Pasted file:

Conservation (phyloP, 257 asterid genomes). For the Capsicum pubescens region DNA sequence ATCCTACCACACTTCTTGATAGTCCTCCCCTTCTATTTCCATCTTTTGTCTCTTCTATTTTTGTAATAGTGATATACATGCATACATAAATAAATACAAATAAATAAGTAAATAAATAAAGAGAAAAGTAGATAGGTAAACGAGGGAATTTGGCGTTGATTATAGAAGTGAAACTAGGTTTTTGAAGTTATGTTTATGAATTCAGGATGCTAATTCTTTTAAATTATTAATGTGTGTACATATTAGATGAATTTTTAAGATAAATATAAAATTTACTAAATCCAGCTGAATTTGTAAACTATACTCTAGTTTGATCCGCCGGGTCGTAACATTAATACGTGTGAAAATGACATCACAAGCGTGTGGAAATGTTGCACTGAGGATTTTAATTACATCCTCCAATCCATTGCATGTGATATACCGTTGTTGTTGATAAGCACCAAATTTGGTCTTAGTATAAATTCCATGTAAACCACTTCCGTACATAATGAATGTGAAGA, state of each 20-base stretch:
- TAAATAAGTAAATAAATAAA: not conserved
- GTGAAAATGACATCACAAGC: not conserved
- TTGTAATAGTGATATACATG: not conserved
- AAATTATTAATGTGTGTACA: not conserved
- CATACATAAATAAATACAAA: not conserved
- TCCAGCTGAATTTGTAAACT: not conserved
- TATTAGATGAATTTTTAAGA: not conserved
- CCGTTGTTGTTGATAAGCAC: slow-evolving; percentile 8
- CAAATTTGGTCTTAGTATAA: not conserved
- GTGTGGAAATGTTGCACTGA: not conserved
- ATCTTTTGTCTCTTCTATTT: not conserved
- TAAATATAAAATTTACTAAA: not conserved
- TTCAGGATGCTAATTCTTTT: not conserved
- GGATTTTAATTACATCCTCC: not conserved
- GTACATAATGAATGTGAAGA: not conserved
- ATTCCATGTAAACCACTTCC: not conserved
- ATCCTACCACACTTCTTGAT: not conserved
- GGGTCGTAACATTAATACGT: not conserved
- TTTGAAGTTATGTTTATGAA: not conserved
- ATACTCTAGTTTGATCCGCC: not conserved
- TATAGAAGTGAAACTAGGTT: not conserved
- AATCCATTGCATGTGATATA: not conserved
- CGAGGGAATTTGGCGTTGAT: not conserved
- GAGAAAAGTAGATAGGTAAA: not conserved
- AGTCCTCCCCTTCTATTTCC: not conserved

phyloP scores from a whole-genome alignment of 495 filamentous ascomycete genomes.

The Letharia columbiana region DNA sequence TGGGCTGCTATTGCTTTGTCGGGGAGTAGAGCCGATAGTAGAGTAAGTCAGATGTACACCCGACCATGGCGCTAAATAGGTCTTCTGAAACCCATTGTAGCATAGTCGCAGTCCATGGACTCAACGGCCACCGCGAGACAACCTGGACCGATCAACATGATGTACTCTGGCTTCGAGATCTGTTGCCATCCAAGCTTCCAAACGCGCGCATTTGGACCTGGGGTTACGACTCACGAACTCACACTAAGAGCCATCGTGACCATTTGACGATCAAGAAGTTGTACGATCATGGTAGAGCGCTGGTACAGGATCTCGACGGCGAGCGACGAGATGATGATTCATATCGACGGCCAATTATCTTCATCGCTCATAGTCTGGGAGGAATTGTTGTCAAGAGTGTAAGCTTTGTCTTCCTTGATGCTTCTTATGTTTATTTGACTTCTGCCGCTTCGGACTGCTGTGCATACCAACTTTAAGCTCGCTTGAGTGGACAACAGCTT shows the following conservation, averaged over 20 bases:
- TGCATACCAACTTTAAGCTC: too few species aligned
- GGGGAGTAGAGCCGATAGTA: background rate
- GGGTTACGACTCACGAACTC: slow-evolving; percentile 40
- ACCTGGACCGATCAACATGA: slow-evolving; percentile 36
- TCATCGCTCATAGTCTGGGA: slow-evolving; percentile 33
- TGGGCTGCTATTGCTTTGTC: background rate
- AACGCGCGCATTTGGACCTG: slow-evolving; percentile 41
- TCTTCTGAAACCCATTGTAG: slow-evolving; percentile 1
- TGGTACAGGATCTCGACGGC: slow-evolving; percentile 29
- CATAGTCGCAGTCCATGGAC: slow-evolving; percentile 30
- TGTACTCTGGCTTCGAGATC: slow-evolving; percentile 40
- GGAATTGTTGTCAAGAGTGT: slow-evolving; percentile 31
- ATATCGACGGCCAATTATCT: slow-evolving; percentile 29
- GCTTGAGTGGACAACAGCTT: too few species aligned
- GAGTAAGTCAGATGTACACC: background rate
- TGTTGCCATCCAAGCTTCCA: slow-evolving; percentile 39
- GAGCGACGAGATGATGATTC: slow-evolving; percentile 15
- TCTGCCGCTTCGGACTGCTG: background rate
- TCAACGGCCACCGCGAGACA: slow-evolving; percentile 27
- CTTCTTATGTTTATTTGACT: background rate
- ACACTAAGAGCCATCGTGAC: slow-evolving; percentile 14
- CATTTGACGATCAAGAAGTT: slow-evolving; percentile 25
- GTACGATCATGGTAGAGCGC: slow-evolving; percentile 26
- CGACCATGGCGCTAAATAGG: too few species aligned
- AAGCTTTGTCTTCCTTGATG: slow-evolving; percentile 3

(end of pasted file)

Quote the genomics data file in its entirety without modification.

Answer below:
Conservation (phyloP, 257 asterid genomes). For the Capsicum pubescens region DNA sequence ATCCTACCACACTTCTTGATAGTCCTCCCCTTCTATTTCCATCTTTTGTCTCTTCTATTTTTGTAATAGTGATATACATGCATACATAAATAAATACAAATAAATAAGTAAATAAATAAAGAGAAAAGTAGATAGGTAAACGAGGGAATTTGGCGTTGATTATAGAAGTGAAACTAGGTTTTTGAAGTTATGTTTATGAATTCAGGATGCTAATTCTTTTAAATTATTAATGTGTGTACATATTAGATGAATTTTTAAGATAAATATAAAATTTACTAAATCCAGCTGAATTTGTAAACTATACTCTAGTTTGATCCGCCGGGTCGTAACATTAATACGTGTGAAAATGACATCACAAGCGTGTGGAAATGTTGCACTGAGGATTTTAATTACATCCTCCAATCCATTGCATGTGATATACCGTTGTTGTTGATAAGCACCAAATTTGGTCTTAGTATAAATTCCATGTAAACCACTTCCGTACATAATGAATGTGAAGA, state of each 20-base stretch:
- TAAATAAGTAAATAAATAAA: not conserved
- GTGAAAATGACATCACAAGC: not conserved
- TTGTAATAGTGATATACATG: not conserved
- AAATTATTAATGTGTGTACA: not conserved
- CATACATAAATAAATACAAA: not conserved
- TCCAGCTGAATTTGTAAACT: not conserved
- TATTAGATGAATTTTTAAGA: not conserved
- CCGTTGTTGTTGATAAGCAC: slow-evolving; percentile 8
- CAAATTTGGTCTTAGTATAA: not conserved
- GTGTGGAAATGTTGCACTGA: not conserved
- ATCTTTTGTCTCTTCTATTT: not conserved
- TAAATATAAAATTTACTAAA: not conserved
- TTCAGGATGCTAATTCTTTT: not conserved
- GGATTTTAATTACATCCTCC: not conserved
- GTACATAATGAATGTGAAGA: not conserved
- ATTCCATGTAAACCACTTCC: not conserved
- ATCCTACCACACTTCTTGAT: not conserved
- GGGTCGTAACATTAATACGT: not conserved
- TTTGAAGTTATGTTTATGAA: not conserved
- ATACTCTAGTTTGATCCGCC: not conserved
- TATAGAAGTGAAACTAGGTT: not conserved
- AATCCATTGCATGTGATATA: not conserved
- CGAGGGAATTTGGCGTTGAT: not conserved
- GAGAAAAGTAGATAGGTAAA: not conserved
- AGTCCTCCCCTTCTATTTCC: not conserved

phyloP scores from a whole-genome alignment of 495 filamentous ascomycete genomes.

The Letharia columbiana region DNA sequence TGGGCTGCTATTGCTTTGTCGGGGAGTAGAGCCGATAGTAGAGTAAGTCAGATGTACACCCGACCATGGCGCTAAATAGGTCTTCTGAAACCCATTGTAGCATAGTCGCAGTCCATGGACTCAACGGCCACCGCGAGACAACCTGGACCGATCAACATGATGTACTCTGGCTTCGAGATCTGTTGCCATCCAAGCTTCCAAACGCGCGCATTTGGACCTGGGGTTACGACTCACGAACTCACACTAAGAGCCATCGTGACCATTTGACGATCAAGAAGTTGTACGATCATGGTAGAGCGCTGGTACAGGATCTCGACGGCGAGCGACGAGATGATGATTCATATCGACGGCCAATTATCTTCATCGCTCATAGTCTGGGAGGAATTGTTGTCAAGAGTGTAAGCTTTGTCTTCCTTGATGCTTCTTATGTTTATTTGACTTCTGCCGCTTCGGACTGCTGTGCATACCAACTTTAAGCTCGCTTGAGTGGACAACAGCTT shows the following conservation, averaged over 20 bases:
- TGCATACCAACTTTAAGCTC: too few species aligned
- GGGGAGTAGAGCCGATAGTA: background rate
- GGGTTACGACTCACGAACTC: slow-evolving; percentile 40
- ACCTGGACCGATCAACATGA: slow-evolving; percentile 36
- TCATCGCTCATAGTCTGGGA: slow-evolving; percentile 33
- TGGGCTGCTATTGCTTTGTC: background rate
- AACGCGCGCATTTGGACCTG: slow-evolving; percentile 41
- TCTTCTGAAACCCATTGTAG: slow-evolving; percentile 1
- TGGTACAGGATCTCGACGGC: slow-evolving; percentile 29
- CATAGTCGCAGTCCATGGAC: slow-evolving; percentile 30
- TGTACTCTGGCTTCGAGATC: slow-evolving; percentile 40
- GGAATTGTTGTCAAGAGTGT: slow-evolving; percentile 31
- ATATCGACGGCCAATTATCT: slow-evolving; percentile 29
- GCTTGAGTGGACAACAGCTT: too few species aligned
- GAGTAAGTCAGATGTACACC: background rate
- TGTTGCCATCCAAGCTTCCA: slow-evolving; percentile 39
- GAGCGACGAGATGATGATTC: slow-evolving; percentile 15
- TCTGCCGCTTCGGACTGCTG: background rate
- TCAACGGCCACCGCGAGACA: slow-evolving; percentile 27
- CTTCTTATGTTTATTTGACT: background rate
- ACACTAAGAGCCATCGTGAC: slow-evolving; percentile 14
- CATTTGACGATCAAGAAGTT: slow-evolving; percentile 25
- GTACGATCATGGTAGAGCGC: slow-evolving; percentile 26
- CGACCATGGCGCTAAATAGG: too few species aligned
- AAGCTTTGTCTTCCTTGATG: slow-evolving; percentile 3